Direct marketing sales in the first quarter were up 26.7% to $63.1 million, compared to $49.8 million last year. Of this increase, approximately $6.7 million was due to strong red line in-store phone orders, which is an encouraging trend.

Approximately $5.5 million of the increase was due to a shift in the timing of the best customer event in which the sales were captured in the first quarter of 2010, compared to the first and second quarter last year. As well as a change in the timing of our May catalog release to one week earlier compared to prior year.

First quarter cost of sales buying and occupancy was well ahead of last year at 56.4% of net sales versus 69.0% last year. Merchandise margin accounted for 1070 basis points of improvement of which approximately three quarters of that improvement was driven by an increase in IMU and the remainder due to a strong mix of full price to markdown merchandise. We also realized buying and occupancy leverage of 190 basis points in the quarter due to increased sales and lower costs.

SG&A expenses in the first quarter were $108.1 million or 33.7% of sales versus $110.8 million or 36.2% of sales last year, representing a $2.7 million expense decline over the prior year. This is especially noteworthy as we were able to decrease expenses in the quarter, while reinstating operating performance based and certain other compensation programs that were suspended in the prior year, which resulted in approximately $10.5 million in incremental expense.

Adjusted operating income for the first quarter increased $47.5 million to $31.7 million or 9.9% of net sales, excluding $23.8 million in merger related costs and $5 million in restructuring charges, compared to the same period last year.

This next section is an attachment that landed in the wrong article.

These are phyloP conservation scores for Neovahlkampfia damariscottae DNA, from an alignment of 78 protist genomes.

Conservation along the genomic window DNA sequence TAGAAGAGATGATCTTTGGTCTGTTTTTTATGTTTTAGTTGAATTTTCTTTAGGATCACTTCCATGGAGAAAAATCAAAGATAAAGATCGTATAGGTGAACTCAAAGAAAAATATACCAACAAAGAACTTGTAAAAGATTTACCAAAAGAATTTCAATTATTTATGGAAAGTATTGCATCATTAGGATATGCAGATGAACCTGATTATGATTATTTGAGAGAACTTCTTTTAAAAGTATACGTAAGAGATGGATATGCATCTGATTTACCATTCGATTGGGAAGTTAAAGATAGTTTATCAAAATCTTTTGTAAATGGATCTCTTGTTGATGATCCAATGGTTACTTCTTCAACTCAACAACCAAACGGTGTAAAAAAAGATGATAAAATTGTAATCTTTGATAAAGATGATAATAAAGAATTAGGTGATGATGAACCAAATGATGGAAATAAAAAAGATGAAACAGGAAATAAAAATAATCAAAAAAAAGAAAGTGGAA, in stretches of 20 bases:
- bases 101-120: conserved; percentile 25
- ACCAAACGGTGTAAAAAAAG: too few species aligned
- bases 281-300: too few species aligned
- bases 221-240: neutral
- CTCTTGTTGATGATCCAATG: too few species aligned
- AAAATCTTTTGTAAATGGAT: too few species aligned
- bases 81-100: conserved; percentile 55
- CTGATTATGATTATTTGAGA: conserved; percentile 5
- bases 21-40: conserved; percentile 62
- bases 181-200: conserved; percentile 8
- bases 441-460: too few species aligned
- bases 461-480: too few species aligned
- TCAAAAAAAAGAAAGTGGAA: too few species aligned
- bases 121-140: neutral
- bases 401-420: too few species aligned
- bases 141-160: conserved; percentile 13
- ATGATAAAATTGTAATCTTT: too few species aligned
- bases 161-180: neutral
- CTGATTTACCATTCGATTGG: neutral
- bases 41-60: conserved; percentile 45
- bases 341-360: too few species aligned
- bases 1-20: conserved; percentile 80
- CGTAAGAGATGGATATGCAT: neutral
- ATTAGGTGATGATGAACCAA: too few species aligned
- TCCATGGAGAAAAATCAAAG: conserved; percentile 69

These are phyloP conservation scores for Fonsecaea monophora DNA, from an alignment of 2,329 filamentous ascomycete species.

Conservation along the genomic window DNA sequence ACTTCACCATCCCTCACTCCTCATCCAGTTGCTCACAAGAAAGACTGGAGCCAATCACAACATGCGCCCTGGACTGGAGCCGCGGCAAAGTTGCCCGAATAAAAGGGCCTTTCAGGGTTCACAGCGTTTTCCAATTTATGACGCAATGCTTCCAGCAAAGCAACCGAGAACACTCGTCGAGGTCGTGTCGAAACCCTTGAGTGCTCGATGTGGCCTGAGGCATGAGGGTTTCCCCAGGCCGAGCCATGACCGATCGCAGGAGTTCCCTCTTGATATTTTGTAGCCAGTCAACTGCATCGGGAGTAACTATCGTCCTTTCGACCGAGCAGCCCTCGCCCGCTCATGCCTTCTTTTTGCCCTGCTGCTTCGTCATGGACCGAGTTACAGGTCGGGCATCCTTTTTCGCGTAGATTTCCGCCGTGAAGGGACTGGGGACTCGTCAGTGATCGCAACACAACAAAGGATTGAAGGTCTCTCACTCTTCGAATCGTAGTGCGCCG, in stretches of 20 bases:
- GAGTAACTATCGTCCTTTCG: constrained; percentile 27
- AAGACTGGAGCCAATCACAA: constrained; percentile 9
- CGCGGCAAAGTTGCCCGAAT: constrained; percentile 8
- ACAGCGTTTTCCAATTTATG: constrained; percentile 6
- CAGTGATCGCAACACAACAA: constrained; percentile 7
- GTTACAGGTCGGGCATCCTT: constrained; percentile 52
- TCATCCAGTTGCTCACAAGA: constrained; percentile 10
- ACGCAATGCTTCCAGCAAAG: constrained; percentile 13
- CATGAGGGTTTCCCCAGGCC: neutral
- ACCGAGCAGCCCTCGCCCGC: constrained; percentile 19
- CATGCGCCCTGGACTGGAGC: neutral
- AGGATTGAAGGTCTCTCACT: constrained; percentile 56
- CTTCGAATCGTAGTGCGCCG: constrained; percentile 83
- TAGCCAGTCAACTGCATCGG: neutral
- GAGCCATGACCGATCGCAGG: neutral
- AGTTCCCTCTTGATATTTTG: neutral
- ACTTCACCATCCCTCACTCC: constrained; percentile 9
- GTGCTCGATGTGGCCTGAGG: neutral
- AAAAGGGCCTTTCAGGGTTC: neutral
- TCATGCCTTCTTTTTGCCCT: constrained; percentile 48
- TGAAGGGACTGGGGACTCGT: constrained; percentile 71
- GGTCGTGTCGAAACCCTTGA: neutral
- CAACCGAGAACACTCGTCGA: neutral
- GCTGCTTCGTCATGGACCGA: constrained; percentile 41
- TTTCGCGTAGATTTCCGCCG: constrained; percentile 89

Our adjusted earnings per share from continuing operations of $0.38, was significantly above our previously announced expectation.

On a GAAP basis we achieved operating income of $2.9 million. This result compares to an operating loss of $22.2 million last year.

Moving to the balance sheet, we ended the first quarter with total accounts receivable of $185 million versus $187 million last year. Our receivables remain in excellent condition. Year-to-date Talbots charge penetration continues to represent approximately half of our total sales volume.

Merchandise inventories at the end of the quarter were $157 million, down 17.9% to last years $191 million and down 19% on a selling square foot basis. This decrease is due to lower levels of markdown merchandise and our continued focus on inventory management.

Total debt outstanding at the end of the quarter was $94.1 million, down $420.6 million to last year’s balance of $514.7 million. With approximately $100 million available on our credit facility at the end of Q1, we believe we have sufficient funds to now invest in our strategic initiatives. Capital expenditures from continuing operations for the quarter were $1.4 million, compared to $7.9 million last year.

Cash used in operations of $44.4 million, compared to $13.8 million last year reflects the year-over-year changes in inventory and accounts payable of $71.2 million, and $23.8 million in merger related costs offset by higher adjusted operating income.

Before commenting on our outlook for 2010, let me update you on our strategic partnership Li & Fung, which is now eight months old. Overall we are pleased with the relationship and the progress Li & Fung continues to make in building a dedicated Talbots support team across six international offices, adding talent and key leadership roles of merchandising, technical and quality assurance.